China is a key market and it has a joint venture with a Chinese company to develop water treatment opportunities in Shanxi Province. An initial contract is to build, own and operate a Clean TeQ water treatment plant to treat up to 13,000 tonnes of effluent per day for 20 years. Final approval of the plans and the environmental impact assessment are expected soon with construction to commence in the third quarter.
Outside China, last month Clean TeQ Water won a contract from Multotec Process Equipment to design, procure and commission a Clean TeQ Continuous Ionic Filtration (CIF) wastewater treatment solution at a minerals processing plant under construction in Oman. Clean TeQ's managing director Sam Riggall said the Oman Contract is a ground breaking step forward in validating the company's technology for industrial water recycling and reuse markets. "Treating wastewaters from flue gas desulphurisation scrubbers is a major issue for fossil fuel burning industries world-wide. The Clean TeQ plant in Oman will demonstrate the cost effectiveness and versatility of the CIF technology in this field."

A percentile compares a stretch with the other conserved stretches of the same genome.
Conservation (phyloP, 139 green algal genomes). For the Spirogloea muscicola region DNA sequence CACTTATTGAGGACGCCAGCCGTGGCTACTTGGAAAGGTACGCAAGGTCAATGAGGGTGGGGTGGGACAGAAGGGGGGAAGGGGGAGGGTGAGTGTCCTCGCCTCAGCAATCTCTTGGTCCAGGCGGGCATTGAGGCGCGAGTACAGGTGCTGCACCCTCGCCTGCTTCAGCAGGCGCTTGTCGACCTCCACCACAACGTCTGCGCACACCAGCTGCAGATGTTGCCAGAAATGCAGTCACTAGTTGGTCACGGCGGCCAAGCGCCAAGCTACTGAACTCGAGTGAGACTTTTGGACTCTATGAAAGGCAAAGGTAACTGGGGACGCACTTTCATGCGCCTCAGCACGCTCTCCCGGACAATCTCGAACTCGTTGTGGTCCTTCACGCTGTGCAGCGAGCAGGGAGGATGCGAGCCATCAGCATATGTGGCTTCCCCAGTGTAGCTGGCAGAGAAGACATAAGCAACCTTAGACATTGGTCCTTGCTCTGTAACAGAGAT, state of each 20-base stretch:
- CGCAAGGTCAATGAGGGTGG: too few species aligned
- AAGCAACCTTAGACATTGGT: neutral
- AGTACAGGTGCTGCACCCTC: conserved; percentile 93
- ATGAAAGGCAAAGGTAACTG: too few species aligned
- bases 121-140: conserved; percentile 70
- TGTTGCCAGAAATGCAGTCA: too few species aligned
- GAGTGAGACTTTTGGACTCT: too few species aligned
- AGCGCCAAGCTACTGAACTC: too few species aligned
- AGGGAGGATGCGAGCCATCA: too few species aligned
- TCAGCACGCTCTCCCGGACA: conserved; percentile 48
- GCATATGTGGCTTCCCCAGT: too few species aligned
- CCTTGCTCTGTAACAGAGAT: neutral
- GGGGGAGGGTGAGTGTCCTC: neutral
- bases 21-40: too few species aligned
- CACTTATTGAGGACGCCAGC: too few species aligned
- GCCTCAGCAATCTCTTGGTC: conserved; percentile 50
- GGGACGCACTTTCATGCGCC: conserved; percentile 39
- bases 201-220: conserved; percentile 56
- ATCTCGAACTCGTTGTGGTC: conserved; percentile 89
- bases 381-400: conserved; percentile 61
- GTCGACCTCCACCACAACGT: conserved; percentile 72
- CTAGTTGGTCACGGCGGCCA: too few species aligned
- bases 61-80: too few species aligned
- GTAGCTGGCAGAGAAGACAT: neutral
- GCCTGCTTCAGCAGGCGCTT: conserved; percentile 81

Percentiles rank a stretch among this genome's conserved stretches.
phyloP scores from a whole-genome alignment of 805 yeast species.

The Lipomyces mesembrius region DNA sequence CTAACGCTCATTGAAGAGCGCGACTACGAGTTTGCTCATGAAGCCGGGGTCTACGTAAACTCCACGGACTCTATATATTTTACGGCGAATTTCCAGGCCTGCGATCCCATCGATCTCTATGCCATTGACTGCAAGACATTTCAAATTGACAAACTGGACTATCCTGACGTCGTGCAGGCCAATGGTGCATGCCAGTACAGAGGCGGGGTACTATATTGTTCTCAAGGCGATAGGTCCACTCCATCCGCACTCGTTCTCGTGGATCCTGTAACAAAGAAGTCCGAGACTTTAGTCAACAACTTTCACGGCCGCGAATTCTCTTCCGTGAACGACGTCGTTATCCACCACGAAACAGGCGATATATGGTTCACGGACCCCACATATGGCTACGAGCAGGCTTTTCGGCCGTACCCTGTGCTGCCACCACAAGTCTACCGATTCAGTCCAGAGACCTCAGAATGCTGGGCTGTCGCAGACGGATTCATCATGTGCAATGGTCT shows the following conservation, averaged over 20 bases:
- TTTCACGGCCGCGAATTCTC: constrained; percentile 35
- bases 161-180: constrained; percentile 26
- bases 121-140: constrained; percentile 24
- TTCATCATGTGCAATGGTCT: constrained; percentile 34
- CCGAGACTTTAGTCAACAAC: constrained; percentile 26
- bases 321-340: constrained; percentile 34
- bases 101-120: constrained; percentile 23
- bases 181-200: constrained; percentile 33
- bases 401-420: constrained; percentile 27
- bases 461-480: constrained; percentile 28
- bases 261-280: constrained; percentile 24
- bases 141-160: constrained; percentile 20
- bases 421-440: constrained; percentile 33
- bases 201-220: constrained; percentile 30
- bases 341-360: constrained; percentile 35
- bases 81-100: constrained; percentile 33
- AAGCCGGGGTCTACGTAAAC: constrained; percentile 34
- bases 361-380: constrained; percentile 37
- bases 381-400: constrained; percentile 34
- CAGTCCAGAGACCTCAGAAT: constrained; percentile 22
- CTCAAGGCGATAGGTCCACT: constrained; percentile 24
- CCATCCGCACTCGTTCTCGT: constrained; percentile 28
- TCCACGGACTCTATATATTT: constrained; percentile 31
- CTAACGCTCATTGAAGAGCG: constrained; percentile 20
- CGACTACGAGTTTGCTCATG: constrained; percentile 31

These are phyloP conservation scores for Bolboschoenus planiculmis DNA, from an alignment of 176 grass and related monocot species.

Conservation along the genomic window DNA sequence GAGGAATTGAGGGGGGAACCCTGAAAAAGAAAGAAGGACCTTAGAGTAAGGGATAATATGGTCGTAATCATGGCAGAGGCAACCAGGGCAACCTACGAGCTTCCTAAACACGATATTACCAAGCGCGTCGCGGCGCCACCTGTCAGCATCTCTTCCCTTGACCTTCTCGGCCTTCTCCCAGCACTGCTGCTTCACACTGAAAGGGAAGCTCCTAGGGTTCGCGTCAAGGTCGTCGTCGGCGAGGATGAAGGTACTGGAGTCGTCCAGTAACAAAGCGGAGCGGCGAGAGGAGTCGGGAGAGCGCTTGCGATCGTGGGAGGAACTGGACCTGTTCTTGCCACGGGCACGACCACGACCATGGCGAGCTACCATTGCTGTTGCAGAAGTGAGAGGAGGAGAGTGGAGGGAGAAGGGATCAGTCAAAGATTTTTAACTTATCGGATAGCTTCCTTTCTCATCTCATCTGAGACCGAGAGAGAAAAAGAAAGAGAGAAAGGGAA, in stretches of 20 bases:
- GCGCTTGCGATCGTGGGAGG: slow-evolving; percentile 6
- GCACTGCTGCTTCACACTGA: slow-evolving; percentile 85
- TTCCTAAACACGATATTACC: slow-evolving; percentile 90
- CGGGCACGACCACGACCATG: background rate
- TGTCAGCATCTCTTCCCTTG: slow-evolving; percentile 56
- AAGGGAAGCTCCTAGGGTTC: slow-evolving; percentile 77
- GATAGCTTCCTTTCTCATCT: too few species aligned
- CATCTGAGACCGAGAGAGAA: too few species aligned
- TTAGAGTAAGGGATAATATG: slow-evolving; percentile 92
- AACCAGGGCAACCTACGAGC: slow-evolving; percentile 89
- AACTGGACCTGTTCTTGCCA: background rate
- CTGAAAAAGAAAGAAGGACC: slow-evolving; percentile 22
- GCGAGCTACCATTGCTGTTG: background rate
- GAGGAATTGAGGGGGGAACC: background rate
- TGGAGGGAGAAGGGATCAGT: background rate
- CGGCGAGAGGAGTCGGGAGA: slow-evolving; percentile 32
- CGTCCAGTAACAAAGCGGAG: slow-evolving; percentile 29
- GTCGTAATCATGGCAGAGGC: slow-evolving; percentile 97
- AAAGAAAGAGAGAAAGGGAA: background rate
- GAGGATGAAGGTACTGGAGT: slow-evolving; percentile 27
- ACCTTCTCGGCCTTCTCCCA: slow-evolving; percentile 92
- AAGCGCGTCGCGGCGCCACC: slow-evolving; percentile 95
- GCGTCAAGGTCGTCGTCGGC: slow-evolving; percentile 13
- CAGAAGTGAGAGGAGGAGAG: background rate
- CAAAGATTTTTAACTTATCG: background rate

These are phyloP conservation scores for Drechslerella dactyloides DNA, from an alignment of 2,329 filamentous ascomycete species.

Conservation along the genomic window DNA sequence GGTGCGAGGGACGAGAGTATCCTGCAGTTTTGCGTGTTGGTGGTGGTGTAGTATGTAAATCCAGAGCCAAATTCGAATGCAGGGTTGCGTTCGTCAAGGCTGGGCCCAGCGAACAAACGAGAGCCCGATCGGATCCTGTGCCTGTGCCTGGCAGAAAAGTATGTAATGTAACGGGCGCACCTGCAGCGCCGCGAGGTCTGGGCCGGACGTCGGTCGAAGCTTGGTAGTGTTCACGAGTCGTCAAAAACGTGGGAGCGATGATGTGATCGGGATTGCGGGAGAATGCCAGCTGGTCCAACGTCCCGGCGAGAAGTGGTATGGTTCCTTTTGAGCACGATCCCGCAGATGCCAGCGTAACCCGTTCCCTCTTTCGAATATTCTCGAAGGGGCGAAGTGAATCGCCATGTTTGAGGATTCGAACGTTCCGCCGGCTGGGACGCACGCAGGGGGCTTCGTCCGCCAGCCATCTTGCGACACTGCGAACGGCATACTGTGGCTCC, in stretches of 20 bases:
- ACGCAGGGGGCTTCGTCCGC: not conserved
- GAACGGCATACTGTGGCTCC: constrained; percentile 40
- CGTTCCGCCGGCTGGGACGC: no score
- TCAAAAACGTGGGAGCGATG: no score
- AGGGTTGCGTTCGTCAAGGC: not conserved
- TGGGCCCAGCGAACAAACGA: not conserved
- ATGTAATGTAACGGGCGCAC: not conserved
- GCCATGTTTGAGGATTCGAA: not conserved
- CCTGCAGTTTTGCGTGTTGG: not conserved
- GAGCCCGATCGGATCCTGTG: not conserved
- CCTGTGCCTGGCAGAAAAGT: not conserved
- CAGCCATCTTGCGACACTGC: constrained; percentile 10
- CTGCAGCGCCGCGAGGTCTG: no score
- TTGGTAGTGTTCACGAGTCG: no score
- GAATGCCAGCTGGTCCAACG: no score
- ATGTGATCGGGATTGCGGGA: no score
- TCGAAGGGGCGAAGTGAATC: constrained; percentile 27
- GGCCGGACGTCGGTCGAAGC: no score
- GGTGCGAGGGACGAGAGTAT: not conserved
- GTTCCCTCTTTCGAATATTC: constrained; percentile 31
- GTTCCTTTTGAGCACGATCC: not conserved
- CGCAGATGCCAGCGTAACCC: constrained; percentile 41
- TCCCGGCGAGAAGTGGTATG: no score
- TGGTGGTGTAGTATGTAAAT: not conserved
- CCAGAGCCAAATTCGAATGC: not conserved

Clean TeQ Water has also been contracted to perform feasibility and engineering for ion exchange water treatment systems in Australia and to remove low concentrations of uranium from process liquors at a copper/ cobalt operation in Africa.
Neither Phoslock, Emefcy or Clean TeQ are currently profitable. While cleaning China's water is a huge opportunity, the three cleantechs remain speculative investments. The Chinese are impressed with their technologies, but the companies still need to show they can turn the opportunities and the technologies into shareholder value. (ASX: PHK, EMC, CLQ, DEM)